Christmas is now three days away and I am “sort of” ready. I spent hours wrapping presents yesterday as I had not touched a roll of wrapping paper since last Christmas! I had absolutely nothing wrapped, and now have everything wrapped; everything that is, that has arrived – I still have seven or eight gifts somewhere out in the dizzying chaotic world of transit, whether that be the Postal Service, a commercial carrier, or even in Customs. None are really what I deem a “major” present – a sweatshirt, a mechanical toy, a candle… that sort of thing. I am cautiously optimistic that at least some will show up, but we’ll see.
The other thing I am not quite right about is my son and daughter in law; they’ll have no gifts under our tree Christmas morning and I am not feeling right about that. They both said that there was nothing they really wanted for Christmas, but had been often talking about wanting a wood stove. So I gave them money for a stove and enough to cover installation. It was quite a bit more than I would have normally spent on them but something they both really wanted and something from which they’ll get great use: there is nothing like basking in the heat of a wood stove on a cold winter’s night. Their boiler began acting up last week so I gave them the money for the stove early in case they wanted to start the process now rather than wait until Christmas. But it leaves me very concerned about them having nothing to open Christmas morning. I think I need to get something because no one should get nothing under the tree on Christmas morning….
Yesterday was the normally less celebrated winter solstice, but given the conjunction of Jupiter and Saturn and the overwhelming coverage it received in the news and in social media the whole world was ready to run out and witness it. And that’s nice given the nature of this year; much like the outpouring of hope with the Christmas lights going up everywhere, the appearance of the “Bethlehem Star” meant a lot of things to a lot of people – accentuated by the fact that it was happening on the winter solstice. There were many that embraced the religious aspect of it, many who were taken by the fact that it has not happened in 800 years, and others who merely appreciated the beauty of a rare astronomical event. But people were out everywhere looking up to the skies to catch a glimpse of it while it lasted.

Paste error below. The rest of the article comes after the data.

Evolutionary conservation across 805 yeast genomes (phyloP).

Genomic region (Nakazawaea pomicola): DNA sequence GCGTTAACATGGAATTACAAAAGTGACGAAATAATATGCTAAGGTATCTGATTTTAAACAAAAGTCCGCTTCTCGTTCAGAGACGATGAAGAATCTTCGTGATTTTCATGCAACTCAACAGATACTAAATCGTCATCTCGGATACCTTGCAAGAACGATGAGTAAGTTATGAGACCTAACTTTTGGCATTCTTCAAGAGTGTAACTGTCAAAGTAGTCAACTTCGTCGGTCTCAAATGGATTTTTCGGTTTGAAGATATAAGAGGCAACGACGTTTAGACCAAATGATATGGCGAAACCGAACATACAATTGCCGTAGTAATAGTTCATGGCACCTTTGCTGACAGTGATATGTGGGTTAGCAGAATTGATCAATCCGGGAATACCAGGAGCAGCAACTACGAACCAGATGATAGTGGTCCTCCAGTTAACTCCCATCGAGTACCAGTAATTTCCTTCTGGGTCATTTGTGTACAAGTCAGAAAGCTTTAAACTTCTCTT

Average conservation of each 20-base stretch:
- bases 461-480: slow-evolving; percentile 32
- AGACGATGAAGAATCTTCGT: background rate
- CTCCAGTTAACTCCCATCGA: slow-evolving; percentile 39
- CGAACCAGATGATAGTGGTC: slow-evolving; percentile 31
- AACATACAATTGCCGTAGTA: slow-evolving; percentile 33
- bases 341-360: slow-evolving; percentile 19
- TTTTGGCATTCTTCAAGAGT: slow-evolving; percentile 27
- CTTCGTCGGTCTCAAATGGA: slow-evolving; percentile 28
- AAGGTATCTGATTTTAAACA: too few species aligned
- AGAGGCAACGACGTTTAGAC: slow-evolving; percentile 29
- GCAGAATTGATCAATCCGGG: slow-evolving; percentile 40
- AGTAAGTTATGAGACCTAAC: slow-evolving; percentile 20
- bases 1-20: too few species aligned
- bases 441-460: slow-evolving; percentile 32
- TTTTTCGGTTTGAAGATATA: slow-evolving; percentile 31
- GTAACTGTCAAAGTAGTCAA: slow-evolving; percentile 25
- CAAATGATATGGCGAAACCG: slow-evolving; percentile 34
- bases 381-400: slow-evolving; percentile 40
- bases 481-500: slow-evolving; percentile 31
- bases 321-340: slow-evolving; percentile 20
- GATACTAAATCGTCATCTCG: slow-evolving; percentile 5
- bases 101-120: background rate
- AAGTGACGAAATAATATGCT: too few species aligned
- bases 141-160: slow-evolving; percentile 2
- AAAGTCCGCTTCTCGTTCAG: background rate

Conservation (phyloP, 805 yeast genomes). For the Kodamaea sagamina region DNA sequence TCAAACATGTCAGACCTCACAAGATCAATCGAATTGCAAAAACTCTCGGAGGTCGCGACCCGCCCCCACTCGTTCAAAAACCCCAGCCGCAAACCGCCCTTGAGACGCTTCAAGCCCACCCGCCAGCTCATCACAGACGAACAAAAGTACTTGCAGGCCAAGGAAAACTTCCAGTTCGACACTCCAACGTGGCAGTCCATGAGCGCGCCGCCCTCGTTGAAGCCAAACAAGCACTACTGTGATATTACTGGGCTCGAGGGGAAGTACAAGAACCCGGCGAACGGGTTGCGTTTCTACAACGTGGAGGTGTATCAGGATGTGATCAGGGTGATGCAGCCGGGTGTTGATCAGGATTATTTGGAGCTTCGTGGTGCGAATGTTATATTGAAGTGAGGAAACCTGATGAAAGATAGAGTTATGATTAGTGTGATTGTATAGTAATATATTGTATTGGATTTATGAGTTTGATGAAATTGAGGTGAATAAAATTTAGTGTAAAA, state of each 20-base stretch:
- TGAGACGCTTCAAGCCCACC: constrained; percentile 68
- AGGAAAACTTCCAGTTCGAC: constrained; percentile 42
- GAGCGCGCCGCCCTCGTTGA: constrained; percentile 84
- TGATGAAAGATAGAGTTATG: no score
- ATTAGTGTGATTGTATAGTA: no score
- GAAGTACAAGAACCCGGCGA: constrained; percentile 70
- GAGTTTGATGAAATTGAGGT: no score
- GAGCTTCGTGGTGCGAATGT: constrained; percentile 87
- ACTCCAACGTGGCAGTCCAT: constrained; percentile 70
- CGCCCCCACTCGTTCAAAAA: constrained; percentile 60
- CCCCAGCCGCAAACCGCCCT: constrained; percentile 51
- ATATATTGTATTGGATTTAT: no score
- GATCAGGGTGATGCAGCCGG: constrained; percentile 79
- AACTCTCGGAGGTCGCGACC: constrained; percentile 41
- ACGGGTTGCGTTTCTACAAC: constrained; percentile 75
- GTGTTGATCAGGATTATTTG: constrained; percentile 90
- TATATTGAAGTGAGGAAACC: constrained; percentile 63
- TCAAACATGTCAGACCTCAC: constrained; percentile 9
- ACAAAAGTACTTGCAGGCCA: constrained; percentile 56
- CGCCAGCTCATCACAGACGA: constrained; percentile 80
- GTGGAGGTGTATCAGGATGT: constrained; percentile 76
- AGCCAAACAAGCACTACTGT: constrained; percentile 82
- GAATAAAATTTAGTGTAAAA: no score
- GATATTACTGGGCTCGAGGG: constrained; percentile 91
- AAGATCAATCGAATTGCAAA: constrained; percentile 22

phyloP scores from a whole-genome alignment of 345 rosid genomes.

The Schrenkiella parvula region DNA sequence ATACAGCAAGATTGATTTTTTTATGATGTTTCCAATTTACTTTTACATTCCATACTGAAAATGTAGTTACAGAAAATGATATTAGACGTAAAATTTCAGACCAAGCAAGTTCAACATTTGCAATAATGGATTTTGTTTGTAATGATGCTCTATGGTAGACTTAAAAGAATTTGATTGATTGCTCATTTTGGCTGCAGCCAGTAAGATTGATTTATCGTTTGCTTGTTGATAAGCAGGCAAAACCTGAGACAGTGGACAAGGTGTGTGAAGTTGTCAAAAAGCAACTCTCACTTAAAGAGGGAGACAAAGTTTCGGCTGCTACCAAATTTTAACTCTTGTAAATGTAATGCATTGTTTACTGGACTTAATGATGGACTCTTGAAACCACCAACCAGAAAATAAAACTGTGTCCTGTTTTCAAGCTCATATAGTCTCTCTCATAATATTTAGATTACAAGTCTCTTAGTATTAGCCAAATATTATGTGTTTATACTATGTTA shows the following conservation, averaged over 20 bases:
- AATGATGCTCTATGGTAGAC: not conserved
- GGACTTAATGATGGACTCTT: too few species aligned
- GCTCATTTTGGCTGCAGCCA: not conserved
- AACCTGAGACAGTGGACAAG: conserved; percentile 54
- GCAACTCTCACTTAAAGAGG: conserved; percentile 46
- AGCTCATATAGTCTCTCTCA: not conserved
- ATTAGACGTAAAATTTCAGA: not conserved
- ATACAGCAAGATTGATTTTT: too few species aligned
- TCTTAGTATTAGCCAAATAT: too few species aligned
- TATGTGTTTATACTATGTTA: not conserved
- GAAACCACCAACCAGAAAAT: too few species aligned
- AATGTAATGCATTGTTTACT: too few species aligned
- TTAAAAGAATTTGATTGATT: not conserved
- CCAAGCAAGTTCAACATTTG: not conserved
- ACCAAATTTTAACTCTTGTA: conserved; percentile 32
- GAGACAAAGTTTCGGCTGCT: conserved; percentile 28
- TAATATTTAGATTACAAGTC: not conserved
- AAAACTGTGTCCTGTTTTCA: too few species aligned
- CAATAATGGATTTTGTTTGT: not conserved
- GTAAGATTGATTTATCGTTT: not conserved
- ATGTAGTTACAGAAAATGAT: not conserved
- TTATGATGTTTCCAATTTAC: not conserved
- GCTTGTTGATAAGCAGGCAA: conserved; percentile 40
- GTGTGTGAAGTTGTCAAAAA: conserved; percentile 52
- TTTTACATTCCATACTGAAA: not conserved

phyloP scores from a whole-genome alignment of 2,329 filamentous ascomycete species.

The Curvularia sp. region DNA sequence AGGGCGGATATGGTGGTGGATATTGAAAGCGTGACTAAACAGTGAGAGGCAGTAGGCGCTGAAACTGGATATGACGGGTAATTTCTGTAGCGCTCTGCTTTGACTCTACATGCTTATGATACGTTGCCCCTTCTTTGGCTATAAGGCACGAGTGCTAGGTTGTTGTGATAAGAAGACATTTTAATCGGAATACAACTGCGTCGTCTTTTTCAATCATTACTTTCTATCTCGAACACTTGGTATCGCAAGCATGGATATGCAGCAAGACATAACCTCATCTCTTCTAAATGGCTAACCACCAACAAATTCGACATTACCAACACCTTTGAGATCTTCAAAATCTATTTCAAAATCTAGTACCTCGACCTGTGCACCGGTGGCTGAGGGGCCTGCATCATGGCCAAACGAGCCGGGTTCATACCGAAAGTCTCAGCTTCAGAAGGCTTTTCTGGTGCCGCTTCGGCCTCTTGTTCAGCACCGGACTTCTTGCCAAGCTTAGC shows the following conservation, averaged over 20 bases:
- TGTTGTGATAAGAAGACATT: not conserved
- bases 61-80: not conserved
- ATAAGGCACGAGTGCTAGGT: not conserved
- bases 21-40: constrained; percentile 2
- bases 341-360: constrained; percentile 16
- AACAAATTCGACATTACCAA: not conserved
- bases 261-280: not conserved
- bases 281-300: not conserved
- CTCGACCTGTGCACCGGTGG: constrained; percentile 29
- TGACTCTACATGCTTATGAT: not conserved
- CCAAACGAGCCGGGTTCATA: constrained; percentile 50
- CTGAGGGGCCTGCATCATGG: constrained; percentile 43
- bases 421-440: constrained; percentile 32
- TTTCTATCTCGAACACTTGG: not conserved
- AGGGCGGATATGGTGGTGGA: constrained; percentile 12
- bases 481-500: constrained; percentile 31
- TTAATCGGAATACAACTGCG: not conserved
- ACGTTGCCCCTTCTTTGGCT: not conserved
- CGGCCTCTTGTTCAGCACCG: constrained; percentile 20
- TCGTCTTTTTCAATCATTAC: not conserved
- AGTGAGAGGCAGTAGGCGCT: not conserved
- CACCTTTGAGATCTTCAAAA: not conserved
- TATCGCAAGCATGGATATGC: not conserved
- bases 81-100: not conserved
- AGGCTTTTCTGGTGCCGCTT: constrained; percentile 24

Some the more mundane facts behind it are that it was touted as the Star of Bethlehem but was not a star at all, it was two of our larger planets getting very close in line with each other when viewed from earth. It is a rare event and that always ass interest – 800 years since the last time, but that is not true. It happened 400 years ago but that one occurred in the daytime making it nearly impossible to view. None the less, the timing could not have been better and more fitting than in this year in the midst of all this anxiety. And yes – I did go out to see it. We actually had difficulty seeing it from our yard due to the low aspect in the horizon and all the trees in the back so I drove over to a nearby park next to a lake where we had an unobstructed view to see it. And of course, the planetary alignment occurred a little bit each day through the days and weeks prior to the solstice until they met (from our viewing perspective here on earth) in the horizon. None the less a fitting moment for this tumultuous year.
A little time has slipped past since I began writing this and it is now the day before Christmas. And I will not, for I think the first time in any of their lives, being seeing my grandchildren tonight, Christmas Eve. And that makes me sad. I did see them yesterday and will see them tomorrow on Christmas Day, but I will sorely miss seeing them – in all their tremendous excitement – on the Eve. But life has been tough on the them the last couple of weeks, including a boiler failure and eventual replacement, just this week. And my son, again just this week, assumed a new role in his job, one of great responsibility which will become permanent if he performs well through this trial period. And of course, the virus reemerging so forcefully here of late. So they just could not manage to out together a Christmas Eve dinner and decided to not do one. I get it, but will miss the magic of their exuberance.
Dear reader, I wish you a warm and memorable Christmas Eve spent with friends and/or family. I hope you are warm, safe, and at peace and are able to take pause to celebrate the true meaning of Christmas and get to feel the overwhelming joy that puts a lump in one’s throat. Stay well!!